Grayson Highlands & Mount Rogers


The Mount Rogers and Grayson Highlands loop hike is an iconic section of the Appalachian Trail, located in the southwestern hills of Virginia within the Jefferson National Forest and Grayson Highlands State Park. Near where Virginia, Tennessee and North Carolina borders collide.


I will probably always compare a particularly lousy trail to this one... and remind myself that not all hikes can be sunsets and ponies. The herd came over the hill right as golden hour was commencing. Majestic chestnut brown and blonde hair ponies with a few foals in tow.

Map of 23.5 mile loop around Mount Rogers
Trip Details

Map of Route

April 21-24 2022
Day 1 Orange: 7.4 miles
Day 2 Dark Blue: 11.6 miles
Day 3 Light Blue: 4.5 miles

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To reach our destination we had to drive down long stretches of remote curvy country roads with a few diners, gas stations and not much else. However, Christi and I managed to scope out a Mellow Mushroom about an hour out from the trailhead to eat at on the way home! The first night we car camped at Grindstone Campground. For the remainder of the trip we left the car in the lot for $3 per/night. Access to the trail was just steps away from our site.

Day one of hiking was what we were calling our "break-in day." This was our first backpacking trip of the season for the both of us. The highest elevation gain of the trail was within those first 7.4 miles. The rocky terrain slowed us down a bit. We had seen lots of pony poop but zero wild ponies by the time we set up camp.

The first backcountry camp spot was a little ways past the Thomas Knob shelter. It felt privately tucked away from the trail shaded by pines yet still had sweeping views of the mountains. There was a nice stone fire ring and a sweet "lounge tree". The trunk natural fit the curve of my back. Which provided me with even more comfort during the spa foot bath I treated myself to later that evening.

Leaving our gear and packs at camp, we did a quick summit to the top of Mount Rogers, Virginia's highest point at 5,729'. After gaining some elevation in an exposed hot meadow, a dewy pine mist encompassed us as we entered an alpine-like forest. It felt a good 10 degrees cooler. We enjoyed the dappled shade from the canopy above.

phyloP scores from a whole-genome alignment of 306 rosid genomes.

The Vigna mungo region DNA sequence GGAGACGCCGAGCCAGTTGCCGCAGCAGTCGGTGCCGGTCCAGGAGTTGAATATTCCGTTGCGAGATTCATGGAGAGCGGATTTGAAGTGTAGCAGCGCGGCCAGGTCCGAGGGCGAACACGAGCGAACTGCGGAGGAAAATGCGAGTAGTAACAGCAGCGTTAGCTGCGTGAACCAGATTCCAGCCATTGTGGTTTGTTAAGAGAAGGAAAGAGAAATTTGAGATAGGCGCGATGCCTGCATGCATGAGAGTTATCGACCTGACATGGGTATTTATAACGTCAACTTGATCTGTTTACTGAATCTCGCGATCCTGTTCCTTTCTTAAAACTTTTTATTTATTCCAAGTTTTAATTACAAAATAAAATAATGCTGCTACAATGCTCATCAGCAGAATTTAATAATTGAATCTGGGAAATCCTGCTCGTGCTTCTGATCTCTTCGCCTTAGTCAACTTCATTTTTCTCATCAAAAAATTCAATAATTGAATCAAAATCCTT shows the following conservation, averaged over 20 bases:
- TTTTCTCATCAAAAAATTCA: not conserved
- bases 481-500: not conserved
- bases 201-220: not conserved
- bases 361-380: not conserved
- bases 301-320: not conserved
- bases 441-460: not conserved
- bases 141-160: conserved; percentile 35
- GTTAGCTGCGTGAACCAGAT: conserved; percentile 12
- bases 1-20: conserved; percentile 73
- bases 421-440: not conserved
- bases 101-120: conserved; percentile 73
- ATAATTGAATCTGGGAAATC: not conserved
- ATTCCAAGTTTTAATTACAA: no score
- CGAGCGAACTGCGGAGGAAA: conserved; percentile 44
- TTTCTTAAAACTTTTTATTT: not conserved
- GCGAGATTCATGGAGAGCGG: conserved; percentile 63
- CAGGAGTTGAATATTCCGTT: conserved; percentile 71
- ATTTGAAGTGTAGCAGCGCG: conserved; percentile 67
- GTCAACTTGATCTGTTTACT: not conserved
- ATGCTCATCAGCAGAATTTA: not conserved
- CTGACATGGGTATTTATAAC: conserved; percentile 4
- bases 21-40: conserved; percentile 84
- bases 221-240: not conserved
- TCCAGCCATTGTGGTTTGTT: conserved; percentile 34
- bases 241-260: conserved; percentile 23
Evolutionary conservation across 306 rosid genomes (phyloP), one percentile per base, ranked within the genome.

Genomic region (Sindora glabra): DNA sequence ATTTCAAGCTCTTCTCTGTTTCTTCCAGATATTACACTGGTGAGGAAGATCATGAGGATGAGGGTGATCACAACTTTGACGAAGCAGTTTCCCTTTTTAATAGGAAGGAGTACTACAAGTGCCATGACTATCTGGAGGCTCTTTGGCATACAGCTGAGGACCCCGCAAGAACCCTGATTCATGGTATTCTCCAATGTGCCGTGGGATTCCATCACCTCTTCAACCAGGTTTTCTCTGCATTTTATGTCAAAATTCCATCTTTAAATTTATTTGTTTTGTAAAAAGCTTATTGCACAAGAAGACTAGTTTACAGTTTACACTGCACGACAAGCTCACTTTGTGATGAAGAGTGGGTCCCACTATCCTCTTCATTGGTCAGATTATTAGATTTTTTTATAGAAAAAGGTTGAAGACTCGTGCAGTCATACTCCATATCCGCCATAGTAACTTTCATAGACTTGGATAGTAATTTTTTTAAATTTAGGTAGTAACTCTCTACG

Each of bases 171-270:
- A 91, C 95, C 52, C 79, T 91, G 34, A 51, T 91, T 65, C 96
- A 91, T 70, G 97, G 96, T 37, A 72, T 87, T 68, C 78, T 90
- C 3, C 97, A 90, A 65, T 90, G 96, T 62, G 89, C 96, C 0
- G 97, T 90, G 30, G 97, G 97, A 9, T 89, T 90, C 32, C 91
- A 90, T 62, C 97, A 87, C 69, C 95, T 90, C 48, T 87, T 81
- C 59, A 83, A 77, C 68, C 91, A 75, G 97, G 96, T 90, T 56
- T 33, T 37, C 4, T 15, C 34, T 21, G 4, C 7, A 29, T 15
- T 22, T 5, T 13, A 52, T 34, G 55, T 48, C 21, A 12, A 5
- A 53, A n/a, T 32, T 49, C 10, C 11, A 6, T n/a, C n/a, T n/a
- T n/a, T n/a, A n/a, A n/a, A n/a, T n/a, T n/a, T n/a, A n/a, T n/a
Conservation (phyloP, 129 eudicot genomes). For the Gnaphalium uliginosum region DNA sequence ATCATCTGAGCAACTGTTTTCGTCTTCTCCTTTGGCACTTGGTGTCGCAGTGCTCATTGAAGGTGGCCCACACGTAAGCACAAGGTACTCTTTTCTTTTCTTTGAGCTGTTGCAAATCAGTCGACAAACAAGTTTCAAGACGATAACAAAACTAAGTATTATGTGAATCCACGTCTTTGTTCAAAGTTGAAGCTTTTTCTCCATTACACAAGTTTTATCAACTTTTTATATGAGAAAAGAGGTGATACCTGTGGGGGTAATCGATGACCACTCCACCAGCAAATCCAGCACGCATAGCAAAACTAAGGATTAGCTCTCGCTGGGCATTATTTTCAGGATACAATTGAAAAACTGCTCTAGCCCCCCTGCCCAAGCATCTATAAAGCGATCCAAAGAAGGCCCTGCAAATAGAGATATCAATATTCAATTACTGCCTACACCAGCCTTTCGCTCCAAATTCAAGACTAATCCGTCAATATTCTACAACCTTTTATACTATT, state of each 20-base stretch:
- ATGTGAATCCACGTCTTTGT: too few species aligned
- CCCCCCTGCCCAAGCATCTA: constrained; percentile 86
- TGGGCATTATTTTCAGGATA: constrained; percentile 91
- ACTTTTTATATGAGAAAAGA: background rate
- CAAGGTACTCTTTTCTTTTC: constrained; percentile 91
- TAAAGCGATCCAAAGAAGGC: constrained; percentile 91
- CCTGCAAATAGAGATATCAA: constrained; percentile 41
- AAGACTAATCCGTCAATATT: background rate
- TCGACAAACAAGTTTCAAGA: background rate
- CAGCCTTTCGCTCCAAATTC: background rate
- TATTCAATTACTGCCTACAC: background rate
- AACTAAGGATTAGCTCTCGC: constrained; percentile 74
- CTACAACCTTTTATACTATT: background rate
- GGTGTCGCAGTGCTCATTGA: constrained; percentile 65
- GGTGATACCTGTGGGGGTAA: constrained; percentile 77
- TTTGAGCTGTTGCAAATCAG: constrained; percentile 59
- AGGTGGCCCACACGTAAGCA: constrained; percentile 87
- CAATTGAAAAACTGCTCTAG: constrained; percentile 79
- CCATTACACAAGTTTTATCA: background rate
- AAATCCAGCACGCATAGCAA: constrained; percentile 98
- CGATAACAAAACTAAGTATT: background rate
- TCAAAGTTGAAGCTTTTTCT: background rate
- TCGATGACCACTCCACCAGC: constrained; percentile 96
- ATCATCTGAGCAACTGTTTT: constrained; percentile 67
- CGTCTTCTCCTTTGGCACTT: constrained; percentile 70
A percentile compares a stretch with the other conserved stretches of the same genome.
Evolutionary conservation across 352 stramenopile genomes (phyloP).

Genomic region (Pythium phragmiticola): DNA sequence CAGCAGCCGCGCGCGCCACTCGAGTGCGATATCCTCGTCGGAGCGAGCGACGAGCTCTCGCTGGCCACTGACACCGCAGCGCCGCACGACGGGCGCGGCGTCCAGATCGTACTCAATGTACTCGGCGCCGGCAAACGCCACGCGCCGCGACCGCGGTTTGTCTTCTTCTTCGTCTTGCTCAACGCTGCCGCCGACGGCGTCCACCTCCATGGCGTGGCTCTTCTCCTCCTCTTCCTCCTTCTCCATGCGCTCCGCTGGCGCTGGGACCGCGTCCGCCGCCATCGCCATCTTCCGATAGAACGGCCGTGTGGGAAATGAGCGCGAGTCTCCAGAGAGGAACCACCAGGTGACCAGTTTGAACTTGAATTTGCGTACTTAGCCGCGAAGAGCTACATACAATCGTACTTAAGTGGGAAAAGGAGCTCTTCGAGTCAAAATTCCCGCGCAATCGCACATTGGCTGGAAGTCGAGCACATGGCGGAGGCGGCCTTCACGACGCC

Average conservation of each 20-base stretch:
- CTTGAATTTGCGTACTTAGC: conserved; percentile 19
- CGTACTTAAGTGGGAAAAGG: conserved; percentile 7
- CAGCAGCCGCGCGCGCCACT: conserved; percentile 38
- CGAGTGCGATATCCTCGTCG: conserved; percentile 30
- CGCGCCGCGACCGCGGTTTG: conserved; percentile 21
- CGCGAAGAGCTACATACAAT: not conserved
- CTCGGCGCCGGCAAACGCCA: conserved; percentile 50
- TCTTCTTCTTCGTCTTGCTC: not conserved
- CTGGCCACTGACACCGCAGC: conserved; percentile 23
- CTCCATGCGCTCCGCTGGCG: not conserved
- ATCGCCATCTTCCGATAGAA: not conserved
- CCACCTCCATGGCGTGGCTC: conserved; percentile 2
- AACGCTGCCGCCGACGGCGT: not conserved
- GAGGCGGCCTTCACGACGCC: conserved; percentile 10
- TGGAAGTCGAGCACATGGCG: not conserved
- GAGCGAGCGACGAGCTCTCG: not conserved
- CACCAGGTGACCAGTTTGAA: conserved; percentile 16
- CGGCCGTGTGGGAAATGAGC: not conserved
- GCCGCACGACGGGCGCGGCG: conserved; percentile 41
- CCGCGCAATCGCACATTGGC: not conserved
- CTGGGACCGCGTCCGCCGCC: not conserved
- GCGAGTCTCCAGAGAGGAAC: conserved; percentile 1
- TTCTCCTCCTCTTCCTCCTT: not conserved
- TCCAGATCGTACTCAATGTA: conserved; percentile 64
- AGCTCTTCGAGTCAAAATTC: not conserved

Journal continued below...

Back at "spa camp," sunset was within the hour, I was beginning to think our luck was running out for seeing any wild ponies that day. Regardless, I took my camera out for one last stroll before dark. There was a gorgeous mountain landscape in front of me worth capturing with or without ponies. Right after taking a cute portrait of the two of us, we turned around to spot a herd moving in from the west! There were about 7 ponies, grazing the meadow during golden hour. Life can't always be sunsets and ponies, but when it is, it really is... My heart nearly exploded.

Little did I know, more ponies would make an appearance the next day too. I was woken by nature's alarm song of a robin perched on a pine above our tent chirping at the sun. We were hiking over 11 miles that day and I needed to start on morning chores.

There was a somewhat steep trek behind the

shelter to the bear box and water pipe. I filtered water while listening to more bird melodies.

The second day was more highland meadows with rocky outcroppings. Right after a hot exposed section of trail, we ran into some refreshing trail magic at Scales campground! A couple was grilling ham and cheese sandwiches and passing out cold sparkling beverages out of the back of their vehicle. The Dr. Pepper I drank had me burping for at least an hour after that! Ha! Totally worth it though.

We eventually made it to our second backcountry site near the Old Orchard Shelter. It was a Saturday with beautiful weather, as expected, it was more crowded than the previous night. Our evening was concluded with a pleasant conversation with a man who was halfway through hiking the Appalachian Trail!